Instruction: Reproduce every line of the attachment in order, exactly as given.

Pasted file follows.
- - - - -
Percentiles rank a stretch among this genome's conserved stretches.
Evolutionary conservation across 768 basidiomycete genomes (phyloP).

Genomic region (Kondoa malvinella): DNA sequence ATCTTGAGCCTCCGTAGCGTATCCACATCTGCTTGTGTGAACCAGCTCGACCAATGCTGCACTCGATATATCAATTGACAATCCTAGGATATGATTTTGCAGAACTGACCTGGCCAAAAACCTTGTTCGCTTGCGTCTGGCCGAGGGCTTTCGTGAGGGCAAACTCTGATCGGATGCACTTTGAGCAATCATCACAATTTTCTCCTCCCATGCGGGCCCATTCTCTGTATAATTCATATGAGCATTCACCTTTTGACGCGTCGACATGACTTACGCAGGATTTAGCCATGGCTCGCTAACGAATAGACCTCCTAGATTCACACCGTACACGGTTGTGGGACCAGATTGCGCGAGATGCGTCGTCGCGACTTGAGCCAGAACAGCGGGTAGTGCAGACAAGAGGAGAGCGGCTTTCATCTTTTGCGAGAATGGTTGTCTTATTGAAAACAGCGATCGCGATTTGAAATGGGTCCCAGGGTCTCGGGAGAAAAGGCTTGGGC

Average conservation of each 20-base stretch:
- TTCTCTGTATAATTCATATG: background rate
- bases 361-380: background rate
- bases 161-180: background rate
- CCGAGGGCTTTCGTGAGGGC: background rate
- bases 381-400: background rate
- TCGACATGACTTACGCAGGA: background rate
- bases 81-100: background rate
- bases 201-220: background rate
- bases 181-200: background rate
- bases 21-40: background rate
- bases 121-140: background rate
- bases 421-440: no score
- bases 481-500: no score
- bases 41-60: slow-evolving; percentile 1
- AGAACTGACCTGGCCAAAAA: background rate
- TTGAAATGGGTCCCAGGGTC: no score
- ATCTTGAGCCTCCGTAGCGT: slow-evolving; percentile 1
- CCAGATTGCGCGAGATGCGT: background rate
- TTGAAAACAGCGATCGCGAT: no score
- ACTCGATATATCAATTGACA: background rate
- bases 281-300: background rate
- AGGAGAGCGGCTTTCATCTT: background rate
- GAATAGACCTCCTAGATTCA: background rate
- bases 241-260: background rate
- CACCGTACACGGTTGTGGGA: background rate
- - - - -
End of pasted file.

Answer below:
Percentiles rank a stretch among this genome's conserved stretches.
Evolutionary conservation across 768 basidiomycete genomes (phyloP).

Genomic region (Kondoa malvinella): DNA sequence ATCTTGAGCCTCCGTAGCGTATCCACATCTGCTTGTGTGAACCAGCTCGACCAATGCTGCACTCGATATATCAATTGACAATCCTAGGATATGATTTTGCAGAACTGACCTGGCCAAAAACCTTGTTCGCTTGCGTCTGGCCGAGGGCTTTCGTGAGGGCAAACTCTGATCGGATGCACTTTGAGCAATCATCACAATTTTCTCCTCCCATGCGGGCCCATTCTCTGTATAATTCATATGAGCATTCACCTTTTGACGCGTCGACATGACTTACGCAGGATTTAGCCATGGCTCGCTAACGAATAGACCTCCTAGATTCACACCGTACACGGTTGTGGGACCAGATTGCGCGAGATGCGTCGTCGCGACTTGAGCCAGAACAGCGGGTAGTGCAGACAAGAGGAGAGCGGCTTTCATCTTTTGCGAGAATGGTTGTCTTATTGAAAACAGCGATCGCGATTTGAAATGGGTCCCAGGGTCTCGGGAGAAAAGGCTTGGGC

Average conservation of each 20-base stretch:
- TTCTCTGTATAATTCATATG: background rate
- bases 361-380: background rate
- bases 161-180: background rate
- CCGAGGGCTTTCGTGAGGGC: background rate
- bases 381-400: background rate
- TCGACATGACTTACGCAGGA: background rate
- bases 81-100: background rate
- bases 201-220: background rate
- bases 181-200: background rate
- bases 21-40: background rate
- bases 121-140: background rate
- bases 421-440: no score
- bases 481-500: no score
- bases 41-60: slow-evolving; percentile 1
- AGAACTGACCTGGCCAAAAA: background rate
- TTGAAATGGGTCCCAGGGTC: no score
- ATCTTGAGCCTCCGTAGCGT: slow-evolving; percentile 1
- CCAGATTGCGCGAGATGCGT: background rate
- TTGAAAACAGCGATCGCGAT: no score
- ACTCGATATATCAATTGACA: background rate
- bases 281-300: background rate
- AGGAGAGCGGCTTTCATCTT: background rate
- GAATAGACCTCCTAGATTCA: background rate
- bases 241-260: background rate
- CACCGTACACGGTTGTGGGA: background rate